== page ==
Separating parents typically develop parenting plans that govern how each parent will maintain a meaningful relationship with the children. The law favors specific plans that cover visitation schedules, drop-off and pick-up arrangements, expectations for visits, and other critical matters.
Children suffer when one parent refuses to comply with a parenting time arrangement. Besides missing time with their non-custodial parent, children lose the benefit of having the structure and routine that a parenting plan provides.
If your co-parent repeatedly violates your parenting time agreement, you could take legal steps to force their compliance with the help of a skilled parenting time lawyer like Paul Riley. Judges can order fines and even jail time for parents who refuse to comply with parenting time orders. Get in touch with an Ottawa parenting time enforcement lawyer today to protect your rights and your child’s best interests.
If adherence to a parenting time agreement or order becomes an issue, you should note all incidents of non-compliance in writing. Documentation generated at the time of the violation could help you prove that your co-parent is willfully ignoring the parenting plan.
If possible, you should discuss the issue with the co-parent and try to brainstorm a solution. Mediation is sometimes effective to address problems in implementing parenting time orders or agreements. However, if your co-parent is engaging in unpredictable or inappropriate behavior regarding their parenting responsibilities, you could file a motion with a court seeking relief.
A court could instruct the violating parent to comply with the existing order or face possible contempt findings. The court also might modify the order to make it easier for the offending parent to comply. In rare cases, the Ontario Children’s Law Reform Act s.38 allows a court to impose a fine on an offending parent or even sentence them to jail.
Divorce or separation of parents is tough on children, and they might blame one of you for the disruption to their home. Children sometimes refuse to attend scheduled visits with a parent they feel is responsible for the breakup.
Ontario law does not give children free will about parenting time until they reach age 18. Until then, a custodial parent is responsible for complying with a parenting time order and must make a child available for visits, even against their will. A parent in this position should talk to the child and co-parent to identify the reason for their unwillingness and perhaps address it in a family council or family therapy.
Courts expect custodial parents to force children to see their co-parent, just as a parent might force a child to see a doctor or attend school. Allowing a child’s uncooperativeness to dictate a parenting time arrangement in defiance of a court order could have consequences for the lenient parent. If you are having trouble getting your child to attend visits with your co-parent, a seasoned parenting time enforcement lawyer in Ottawa might have suggestions to protect you from allegations of interference with the parenting plan.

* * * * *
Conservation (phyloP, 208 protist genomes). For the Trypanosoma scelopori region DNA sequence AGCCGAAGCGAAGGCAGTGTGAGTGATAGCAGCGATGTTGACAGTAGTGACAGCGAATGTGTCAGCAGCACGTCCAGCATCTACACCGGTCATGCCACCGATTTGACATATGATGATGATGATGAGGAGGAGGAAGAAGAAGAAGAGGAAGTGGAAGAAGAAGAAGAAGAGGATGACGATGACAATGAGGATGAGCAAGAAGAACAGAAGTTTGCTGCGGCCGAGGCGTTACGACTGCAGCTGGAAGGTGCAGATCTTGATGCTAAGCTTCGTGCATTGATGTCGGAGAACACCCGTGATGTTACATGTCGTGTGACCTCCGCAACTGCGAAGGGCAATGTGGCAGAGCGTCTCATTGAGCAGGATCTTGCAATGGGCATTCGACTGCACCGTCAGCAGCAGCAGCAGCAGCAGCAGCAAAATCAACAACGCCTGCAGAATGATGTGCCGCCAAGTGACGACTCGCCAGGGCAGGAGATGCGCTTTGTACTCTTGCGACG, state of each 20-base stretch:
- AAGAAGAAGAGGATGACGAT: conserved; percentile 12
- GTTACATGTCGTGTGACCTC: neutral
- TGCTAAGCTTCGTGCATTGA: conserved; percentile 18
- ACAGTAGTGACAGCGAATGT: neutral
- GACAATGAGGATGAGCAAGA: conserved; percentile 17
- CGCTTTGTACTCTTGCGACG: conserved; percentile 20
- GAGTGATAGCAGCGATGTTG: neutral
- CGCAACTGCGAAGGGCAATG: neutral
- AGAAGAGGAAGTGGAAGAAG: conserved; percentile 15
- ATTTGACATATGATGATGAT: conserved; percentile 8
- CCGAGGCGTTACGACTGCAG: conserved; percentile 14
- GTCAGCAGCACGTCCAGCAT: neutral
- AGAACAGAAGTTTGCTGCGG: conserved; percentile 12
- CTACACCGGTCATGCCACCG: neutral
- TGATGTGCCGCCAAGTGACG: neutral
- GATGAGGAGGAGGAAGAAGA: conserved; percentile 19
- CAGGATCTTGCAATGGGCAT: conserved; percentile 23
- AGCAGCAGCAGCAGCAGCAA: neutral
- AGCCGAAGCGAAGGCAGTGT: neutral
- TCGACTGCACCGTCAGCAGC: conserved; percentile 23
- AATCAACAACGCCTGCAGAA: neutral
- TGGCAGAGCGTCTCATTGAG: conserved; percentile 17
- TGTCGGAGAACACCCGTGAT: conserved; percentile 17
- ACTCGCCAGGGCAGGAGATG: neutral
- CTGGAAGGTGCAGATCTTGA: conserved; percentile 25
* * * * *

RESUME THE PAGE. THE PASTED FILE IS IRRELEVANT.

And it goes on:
Some parenting time violations are more significant than others. In case of a violation that endangers the child, you could involve the police and seek an urgent revision to the parenting plan.
If a parent’s behavior with the children is violent or erratic, or the parent is intoxicated with drugs or alcohol during parenting time, you could call the police. It is also an emergency if a parent takes the child out of the jurisdiction without prior approval or threatens to leave the country with the children.
In an emergency a diligent custody enforcement lawyer in Ottawa could prepare an urgent motion without notice, sometimes called an ex parte motion. You must present details explaining why the situation is urgent and why providing advance notice to the offending partner could be dangerous.
The court could grant the relief you ask for temporarily and will schedule a hearing for both parties to explain their side of the story. That hearing usually takes place within 14 days.
If a parent’s mental health issues, addictions, poor parenting skills, or other problems pose a risk to the children, a court might modify a parenting plan to require supervised visitation only. Another responsible adult—often a family member but sometimes a trained professional—will be present during the visit to ensure the parent’s behavior is appropriate and the children are physically and emotionally safe.
Parents sometimes wish the other parent to have no contact with the children. Courts will order this in only the most extreme circumstances and only after extended attempts to assist the other parent. The Children’s Aid Society and the Office of the Children’s Lawyer are typically involved in these proceedings.
Your parenting time agreement allows you some space to rebuild your life and, most importantly, provides your children with the meaningful contact with both parents that is essential to their development. If your co-parent consistently violates your parenting plan, they harm your children.
An Ottawa parenting time enforcement lawyer is available at any time to assist you with your concerns. Reach out to seek advice and guidance from an experienced legal professional like Paul Riley today.
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